The United States moved its embassy into a U.S. consulate building in Jerusalem in May, months after President Trump had said he would overturn decades of foreign policy and officially recognize the divided city as the capital of Israel. Trump’s decision has angered many in the Muslim world. Palestinians consider east Jerusalem, captured by Israel in the 1967 Arab-Israeli War, as the capital of a future independent state.
Few other countries have followed the United States and moved their embassies: Guatemala and Paraguay relocated their embassies to Jerusalem, although the latter moved its embassy back to Tel Aviv in September, after the election of a new president.
But Australia may join that list: Prime Minister Scott Morrison told reporters that he is “open-minded” about such a move.
“When sensible suggestions are put forward that are consistent with your policy positioning and in this case pursuing a two-state solution, Australia should be open-minded to this, and I am open-minded to this, and our government is open-minded to this,” he said Tuesday.
In a phone call the day before, Morrison had told Netanyahu that he was considering moving the Australian Embassy from Tel Aviv to Jerusalem. The Israeli prime minister subsequently said that the move would strengthen ties between the two nations.
However, if a plan to relocate the Australian Embassy does go ahead, it may well damage relationships with other allies, including some countries far closer to Australia. Most notably, Canberra is working on a long-awaited free-trade agreement with Indonesia that has been valued at more than 16 billion Australian dollars (11 billion in U.S. dollars).
Indonesia is the world’s most populated Muslim-majority nation, and it has long been supportive of the Palestinian cause. The country has no diplomatic relationship with Israel — it doesn’t grant the Israeli national airline, El Al, use of its airspace, which meant that last year when Netanyahu flew to Sydney, his plane had to make a long detour.
At the same time, the country is also Australia’s 13th-largest bilateral trading partner, with 2.3 percent of total trade in 2016. Negotiations for a free-trade deal — dubbed the Indonesia-Australia Comprehensive Economic Partnership Agreement — began in earnest in 2012 but have struggled for years.
Morrison, an evangelical Christian, took office in late August after a bitter party leadership battle. Like his predecessor Malcolm Turnbull, his first trip abroad was to Indonesia, where he met with President Joko Widodo and pledged to sign the free-trade deal before the end of the year.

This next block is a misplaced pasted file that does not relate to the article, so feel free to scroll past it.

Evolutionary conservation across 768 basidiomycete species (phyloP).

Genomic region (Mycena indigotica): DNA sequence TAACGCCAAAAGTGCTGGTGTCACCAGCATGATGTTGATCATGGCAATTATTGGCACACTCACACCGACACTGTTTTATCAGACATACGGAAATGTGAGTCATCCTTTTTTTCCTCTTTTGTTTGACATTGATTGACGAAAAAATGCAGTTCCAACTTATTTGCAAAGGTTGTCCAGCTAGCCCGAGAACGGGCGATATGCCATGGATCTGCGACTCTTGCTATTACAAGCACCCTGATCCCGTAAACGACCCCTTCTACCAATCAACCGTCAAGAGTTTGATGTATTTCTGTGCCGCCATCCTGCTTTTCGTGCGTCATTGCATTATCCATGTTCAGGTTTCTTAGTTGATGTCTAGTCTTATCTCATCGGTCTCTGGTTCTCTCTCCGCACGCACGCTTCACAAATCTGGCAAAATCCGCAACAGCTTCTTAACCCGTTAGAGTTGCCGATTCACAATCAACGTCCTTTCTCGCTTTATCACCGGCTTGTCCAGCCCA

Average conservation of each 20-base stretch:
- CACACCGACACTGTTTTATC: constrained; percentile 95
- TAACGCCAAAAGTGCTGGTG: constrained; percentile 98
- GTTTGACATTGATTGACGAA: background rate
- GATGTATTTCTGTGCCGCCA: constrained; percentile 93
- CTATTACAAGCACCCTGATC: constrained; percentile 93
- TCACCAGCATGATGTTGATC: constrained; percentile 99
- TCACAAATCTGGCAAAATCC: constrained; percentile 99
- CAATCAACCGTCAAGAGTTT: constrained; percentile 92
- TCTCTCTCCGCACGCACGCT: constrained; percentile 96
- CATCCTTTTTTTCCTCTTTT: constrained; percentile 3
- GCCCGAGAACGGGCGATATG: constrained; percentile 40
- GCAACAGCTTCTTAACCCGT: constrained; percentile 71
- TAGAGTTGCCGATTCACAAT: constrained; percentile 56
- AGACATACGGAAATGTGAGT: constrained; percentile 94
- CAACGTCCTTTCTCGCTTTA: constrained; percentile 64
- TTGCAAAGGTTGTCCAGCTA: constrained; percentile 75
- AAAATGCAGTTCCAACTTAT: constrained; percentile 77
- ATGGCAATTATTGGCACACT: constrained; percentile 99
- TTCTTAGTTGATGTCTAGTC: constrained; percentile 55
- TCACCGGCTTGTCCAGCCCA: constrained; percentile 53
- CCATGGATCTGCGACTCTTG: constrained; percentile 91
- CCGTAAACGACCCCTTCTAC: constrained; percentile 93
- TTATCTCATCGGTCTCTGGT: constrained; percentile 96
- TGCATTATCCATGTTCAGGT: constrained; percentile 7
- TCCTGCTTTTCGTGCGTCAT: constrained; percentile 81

However, the news that Australia is considering moving its embassy came as Palestinian Foreign Minister Riyad al-Malki visited Indonesia’s capital, Jakarta, for solidarity events. At a joint news conference with Indonesia’s foreign minister, Malki said that Australia is “risking trade and business relations with the rest of the world, particularly the Arab world and Muslim countries.”
The Australian prime minister has played down the risks posed to the relationship with Indonesia, telling reporters Wednesday that the free-trade deal will still be signed before the year’s end and that Indonesian officials had been clear that the suggestion is not of concern to them.
7 News Sydney later published accounts of WhatsApp messages from Indonesia’s foreign minister to her Australian counterpart, Marise Payne, that suggested things were not so rosy. “It will slap Indonesia’s face on the Palestine issue,” Retno Marsudi wrote of a potential embassy move, according to the messages. “This will affect bilateral relations.”
For Morrison, the controversy over the embassy comes at a tough moment domestically: His government is facing an important special election in the seat of Wentworth on Saturday. If Dave Sharma, the Liberal Party’s candidate for the election, doesn’t win, Morrison’s governing coalition will lose its one-seat majority.
It’s notable that Sharma, a former ambassador to Israel, is supports moving the Australian Embassy to Jerusalem. About 12.5 percent of the Wentworth population is Jewish, although not all support the proposal to move the embassy. Polls suggest that Sharma is struggling in the contest for the Wentworth seat, even though it was previously considered safe.
How the embassy news has played into that is unclear, but a 2017 poll by Canberra-based Lowy Institute found that on the whole, Australians didn’t feel especially warm about Israel, with an average ranking of 53 percent. That figure was the third-lowest in the poll, ahead of only Russia and North Korea — and two percentage points behind Indonesia.